Player Avatar
Video Game Fan

Fail Safe Gamer

gamer level 2
425 xp

Use my invite URL to register (this will give me kudos)
profile badges
recent achievements
I Got What I Wanted
I Got What I Wanted
Add a game to your Owned list that was previously in your Wish list.
Explorer - Level 1
Explorer - Level 1
Earn Explorer XP to level up by completing Explorer Quests
Follow a Local Game Store
Follow a Local Game Store
Follow a local game store. The purpose of following is to get notifications when comments are added to the board.
Reporter Intern
Reporter Intern
Earn Reporter XP to level up by completing Reporter Quests!
Go to the Pandemic page
Go to the Dead of Winter: A Crossroads Game page
Go to the A Game of Thrones: The Board Game (2ed) page
Go to the Arkham Horror: The Card Game page
Go to the Machi Koro page
Go to the Love Letter page
Go to the Escape: The Curse of the Temple page
54 out of 60 gamers thought this was helpful

Is there anything more joyous than rolling a handful of custom dice? In Escape: The Curse of the Temple, each roll sees a colourful cacophony of symbols flash before you as you eagerly wait to decipher the result.

Then, “Oh no!” you’ll think as all of your dice inexplicably turn up black masks. You need help, you need to scream for help, but you’re cursed so instead, you wave frantically at your friends. They finally notice but *BONG* the gong sounds and they have to make a split second decision; do they help you or make for the start tile and save themselves?

Almost every second of Escape goes like this; it is perhaps the most stressful game I have ever played. Set to a sound track, you and up to 4 others have 10 minutes to explore the temple, find the exit, activate gems and get out of there! Either everyone escapes or you all lose in typical co-op fashion. You roll dice, you match symbols and when the gong sounds, you sprint for the start tile or risk losing one of your precious dice.

There is nothing particularly complicated here, but being pitted against the clock creates a comradery and a real sense of the theme that other co-ops sometimes fail to achieve. There is less strategy involved in winning than other co-ops and the ‘alpha gamer’ problem is somewhat eliminated by the frenetic nature of the game, you simply don’t have time to dictate.

Playing Escape is wonderful; I highly recommend it although I don’t find myself itching to play again, enjoyable as it is. The components are nice without being show stopping and the mechanics are well implemented, though with the clattering and shouting that goes on, the sound track is sometimes hard to follow. I often play Escape as a penultimate game on a games night – it’s too stressful to finish up with but short enough to slot in. Win or lose, you’ll have fun for 10 minutes and then pack it away.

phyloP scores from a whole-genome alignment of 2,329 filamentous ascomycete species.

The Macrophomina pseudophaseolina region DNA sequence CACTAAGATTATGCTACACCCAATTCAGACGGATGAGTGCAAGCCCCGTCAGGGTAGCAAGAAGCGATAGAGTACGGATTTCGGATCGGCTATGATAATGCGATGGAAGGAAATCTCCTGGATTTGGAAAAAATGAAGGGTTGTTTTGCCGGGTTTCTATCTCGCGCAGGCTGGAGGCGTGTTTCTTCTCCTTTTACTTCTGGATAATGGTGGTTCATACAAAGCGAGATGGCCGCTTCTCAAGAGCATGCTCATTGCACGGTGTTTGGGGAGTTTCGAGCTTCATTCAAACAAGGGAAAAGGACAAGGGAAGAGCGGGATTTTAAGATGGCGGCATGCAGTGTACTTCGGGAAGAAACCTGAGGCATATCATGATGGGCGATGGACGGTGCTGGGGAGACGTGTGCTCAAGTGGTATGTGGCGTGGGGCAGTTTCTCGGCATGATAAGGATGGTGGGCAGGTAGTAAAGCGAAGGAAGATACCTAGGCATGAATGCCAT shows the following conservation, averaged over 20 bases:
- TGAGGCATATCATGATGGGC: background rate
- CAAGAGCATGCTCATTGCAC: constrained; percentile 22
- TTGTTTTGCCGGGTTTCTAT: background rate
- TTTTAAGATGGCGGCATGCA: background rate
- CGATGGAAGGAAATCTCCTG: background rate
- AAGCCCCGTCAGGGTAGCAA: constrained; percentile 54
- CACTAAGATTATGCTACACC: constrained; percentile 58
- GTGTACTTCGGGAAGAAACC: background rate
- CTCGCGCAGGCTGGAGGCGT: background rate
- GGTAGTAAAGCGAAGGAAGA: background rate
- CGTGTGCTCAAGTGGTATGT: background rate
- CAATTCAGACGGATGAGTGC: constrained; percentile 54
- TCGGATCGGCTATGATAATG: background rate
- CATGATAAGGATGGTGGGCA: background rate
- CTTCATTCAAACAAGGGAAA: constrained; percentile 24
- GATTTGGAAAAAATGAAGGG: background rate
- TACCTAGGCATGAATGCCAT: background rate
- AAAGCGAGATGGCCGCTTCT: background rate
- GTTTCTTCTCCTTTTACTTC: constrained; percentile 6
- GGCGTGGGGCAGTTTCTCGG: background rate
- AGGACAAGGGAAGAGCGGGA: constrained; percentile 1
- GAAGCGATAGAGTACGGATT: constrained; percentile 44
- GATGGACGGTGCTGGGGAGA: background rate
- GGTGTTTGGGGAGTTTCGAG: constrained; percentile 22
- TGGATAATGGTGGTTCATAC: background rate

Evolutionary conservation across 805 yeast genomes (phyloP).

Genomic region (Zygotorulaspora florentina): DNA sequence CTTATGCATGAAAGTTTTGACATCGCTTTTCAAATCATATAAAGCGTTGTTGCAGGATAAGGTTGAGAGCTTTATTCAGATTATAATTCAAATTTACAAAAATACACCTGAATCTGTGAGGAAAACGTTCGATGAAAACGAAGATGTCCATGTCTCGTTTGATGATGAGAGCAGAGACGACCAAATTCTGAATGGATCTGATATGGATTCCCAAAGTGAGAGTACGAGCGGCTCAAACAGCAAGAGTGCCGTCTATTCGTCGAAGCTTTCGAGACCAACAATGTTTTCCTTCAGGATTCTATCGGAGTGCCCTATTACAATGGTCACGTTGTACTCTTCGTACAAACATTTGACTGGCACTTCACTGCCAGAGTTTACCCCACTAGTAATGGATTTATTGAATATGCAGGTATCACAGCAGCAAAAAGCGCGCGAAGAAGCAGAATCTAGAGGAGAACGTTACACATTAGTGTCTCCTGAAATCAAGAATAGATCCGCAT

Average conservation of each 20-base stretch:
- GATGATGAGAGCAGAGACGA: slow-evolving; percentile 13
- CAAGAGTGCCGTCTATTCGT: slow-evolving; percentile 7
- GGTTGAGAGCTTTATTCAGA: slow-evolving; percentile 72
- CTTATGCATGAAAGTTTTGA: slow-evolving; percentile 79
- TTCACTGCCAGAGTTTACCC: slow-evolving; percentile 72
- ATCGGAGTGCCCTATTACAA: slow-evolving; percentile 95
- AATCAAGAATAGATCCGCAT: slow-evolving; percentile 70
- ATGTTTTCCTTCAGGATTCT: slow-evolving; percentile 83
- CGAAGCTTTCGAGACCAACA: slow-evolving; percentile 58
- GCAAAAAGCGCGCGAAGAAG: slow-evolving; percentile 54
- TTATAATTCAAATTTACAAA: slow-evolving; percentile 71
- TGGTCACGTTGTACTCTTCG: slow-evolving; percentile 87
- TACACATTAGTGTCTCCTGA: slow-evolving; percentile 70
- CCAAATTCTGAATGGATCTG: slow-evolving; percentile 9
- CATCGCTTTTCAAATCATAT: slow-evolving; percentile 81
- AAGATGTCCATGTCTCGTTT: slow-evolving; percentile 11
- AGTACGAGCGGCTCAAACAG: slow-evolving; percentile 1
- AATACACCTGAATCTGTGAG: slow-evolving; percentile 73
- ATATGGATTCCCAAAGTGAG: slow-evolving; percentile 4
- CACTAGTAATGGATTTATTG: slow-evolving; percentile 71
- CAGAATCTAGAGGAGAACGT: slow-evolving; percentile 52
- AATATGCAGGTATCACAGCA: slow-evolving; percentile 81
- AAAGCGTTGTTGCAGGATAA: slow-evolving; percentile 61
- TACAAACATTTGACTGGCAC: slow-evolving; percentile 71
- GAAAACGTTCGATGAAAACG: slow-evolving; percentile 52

Go to the Discworld: Ankh-Morpork page
44 out of 50 gamers thought this was helpful

Setting up Ankh Morpork floods a table with colour and character. The wooden components are tactile and vibrant and the artwork, which will be familiar to those who have read any Discworld novels, often leads to players ignoring the game and gleefully examining their hand of cards. It makes a great first impression.

This is further strengthened by the simplicity of gameplay. On your turn you play a card and do the actions it provides. These actions allow you to manipulate pieces on the board and steer the conditions towards your secret objective, or away from your opponents’. Perhaps you are trying to control a certain number of areas, or have minions all over the board or maybe you just want money or to cause trouble. You can’t know for sure what your opponents are doing but you are always aware of the ways they might win.

To succeed in Ankh Morpork, you have to be observant and devious, hiding your plans for as long as possible while picking apart the manoeuvres of your opponents. The multi-layered nature of the tactics required, coupled with how easy it is to play the game made it an excellent starter for my gaming group and, as such, it’s still a firm favourite.

The game does, however, become a little frustrating over time. Firstly, one of the secret objectives is much easier to complete than the others, to the point where we have removed it from our games. The ‘Commander Vimes’ objective requires only that the deck runs out (the game ends) with no one else winning. There is no direct way to combat this (you can’t return cards to the deck) and so a player in possession of this objective does not need to hide very well and can spend the game blocking everyone else. After several plays, you will also become very familiar with the other objectives, making it increasingly difficult to meet your goals as everyone else will shut down anything that could lead to a victory, whether that was your actual aim or not. Most of our games now end with the winner decided on points gained from money and pieces on the board rather than a completed objective.

I still enjoy Ankh Morpork and it continues to help me introduce my friends to gaming. My group’s over familiarity with the objectives does frustrate me sometimes as I come tantalisingly close to winning only to have it snatched from me simply because my friends habitually remove the minions of players who have too many pieces on the board. On the other hand, winning through your objective is all the sweeter nowadays. Ankh Morpork is a good looking game that is easy to play, easy to teach and fun despite its short comings.

× Visit Your Profile